Bleak House

Example:  Lord Fauntleroy is the proud possessor of Fauntleroy Park.
·       The estate is not entailed and he has three sons. The eldest son inherits Fauntleroy Park.  #2 goes into the church and #3 into the army...If he has no sons but a daughter then the daughter inherits.
·       The estate is entailed and the terms of the original settlement stipulate “male heirs”. If he has a son then it goes to the son by operation independent of the will. If he has a daughter, she is excluded by the entail and the estate goes to second cousin Rufus Stuffnpuff. In the absence of any assets independent of the entail, her prospects are grim!

Dowers and jointures

A wife was completely outside the laws of inheritance - your estate passed to your children or through the entail. Husband and wife were counted, at law, as one person so a husband could not make a gift to his wife during his lifetime with one notable exception. A gift from husband to wife on the day they married, at the church door, could take effect on the husband’s death if he predeceased her. This was “dower” and was subject to the supervision of the church. The dower lands were nominated before the marriage service, and after the husband had given his wife the ring saying “With this ring I thee wed”, he gave her tokens symbolising dower with the words “With this dower I thee endow”.

The effect of the dower was to give the wife an interest for her life in the nominated lands. If the husband died without a will, the widow was deemed to inherit one third of her husband’s estate, independent of any specific dower. However if the bulk of the estate passed outside the will through the entail, there may not have been much for the widow or other children.

There was also a practice of settling land on husband and wife jointly so as to entitle the wife to an estate called a “jointure” instead of a dower.  A wife could elect to take their common law dower or her jointure but not both.

What if a man married an heiress? If his wealthy wife predeceased him, the widower was allowed, by law to continue to enjoy her estate for his life, providing there was a child of the marriage capable of inheriting. So in effect the husband held the land on trust for his child. This was called “tenancy by curtesy”.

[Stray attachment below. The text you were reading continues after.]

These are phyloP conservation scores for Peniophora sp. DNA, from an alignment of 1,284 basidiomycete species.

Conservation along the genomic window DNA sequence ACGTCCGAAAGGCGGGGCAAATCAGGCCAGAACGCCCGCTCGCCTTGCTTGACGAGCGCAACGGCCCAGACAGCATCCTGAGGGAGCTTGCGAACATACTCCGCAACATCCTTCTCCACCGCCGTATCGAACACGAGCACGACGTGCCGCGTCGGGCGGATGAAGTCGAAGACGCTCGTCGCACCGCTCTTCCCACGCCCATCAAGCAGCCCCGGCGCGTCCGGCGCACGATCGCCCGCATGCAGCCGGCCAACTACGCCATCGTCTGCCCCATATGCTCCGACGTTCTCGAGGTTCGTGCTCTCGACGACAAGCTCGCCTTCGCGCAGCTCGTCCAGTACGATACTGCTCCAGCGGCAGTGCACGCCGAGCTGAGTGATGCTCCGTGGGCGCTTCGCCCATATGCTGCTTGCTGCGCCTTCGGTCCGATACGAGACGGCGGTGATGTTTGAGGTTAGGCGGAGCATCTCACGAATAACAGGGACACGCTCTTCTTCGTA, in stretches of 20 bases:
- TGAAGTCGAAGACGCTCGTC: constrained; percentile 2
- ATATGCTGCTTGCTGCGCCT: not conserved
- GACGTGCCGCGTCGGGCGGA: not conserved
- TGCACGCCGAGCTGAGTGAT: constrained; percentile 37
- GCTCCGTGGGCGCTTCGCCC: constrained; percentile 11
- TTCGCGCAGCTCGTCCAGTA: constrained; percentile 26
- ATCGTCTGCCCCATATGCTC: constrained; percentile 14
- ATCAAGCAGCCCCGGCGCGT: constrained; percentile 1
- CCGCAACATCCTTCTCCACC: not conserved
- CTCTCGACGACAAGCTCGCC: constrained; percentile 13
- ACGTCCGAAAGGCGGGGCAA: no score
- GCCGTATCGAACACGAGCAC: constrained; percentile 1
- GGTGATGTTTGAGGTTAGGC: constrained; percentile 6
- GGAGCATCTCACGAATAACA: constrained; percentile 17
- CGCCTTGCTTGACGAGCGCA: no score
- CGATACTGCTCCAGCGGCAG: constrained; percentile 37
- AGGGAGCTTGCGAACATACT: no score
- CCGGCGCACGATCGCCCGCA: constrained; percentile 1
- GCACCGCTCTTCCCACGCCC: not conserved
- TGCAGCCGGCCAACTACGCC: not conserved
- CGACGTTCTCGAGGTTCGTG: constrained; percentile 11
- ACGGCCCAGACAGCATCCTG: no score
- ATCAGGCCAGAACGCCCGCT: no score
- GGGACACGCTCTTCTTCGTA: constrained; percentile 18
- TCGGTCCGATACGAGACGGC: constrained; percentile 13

The laws of succession are complex and I am happy to answer specific questions if you would like to email me at alison@alisonstuart.com

Alison Stuart is an award winning Australian writer of historicals with heart.  Whether duelling with dashing cavaliers or waywards ghosts, her books provide a reader with a meaty plot and characters who have to strive against adversity, always with the promise of happiness together. Alison is a lapsed lawyer who has worked in the military and fire service, which may explain a predisposition to soldier heroes.  She lives with her own personal hero and two needy cats and likes nothing more than a stiff gin and tonic and a walk along the sea front of her home town.  She loves to hear from her readers and can be found at her website, facebook, twitter and Goodreads. Her latest book, GATHER THE BONES, is a “Downton Abbeyesque” haunting love story set in 1923. 


Anne Gallagher said...

Thanks for the lesson. I knew about dower and entailment but not jointure, so thanks.

Unknown said...

Fascinating! I notice it helps explain words like "endowment" and "entailment".

Alison Stuart said...

So glad you found it helpful.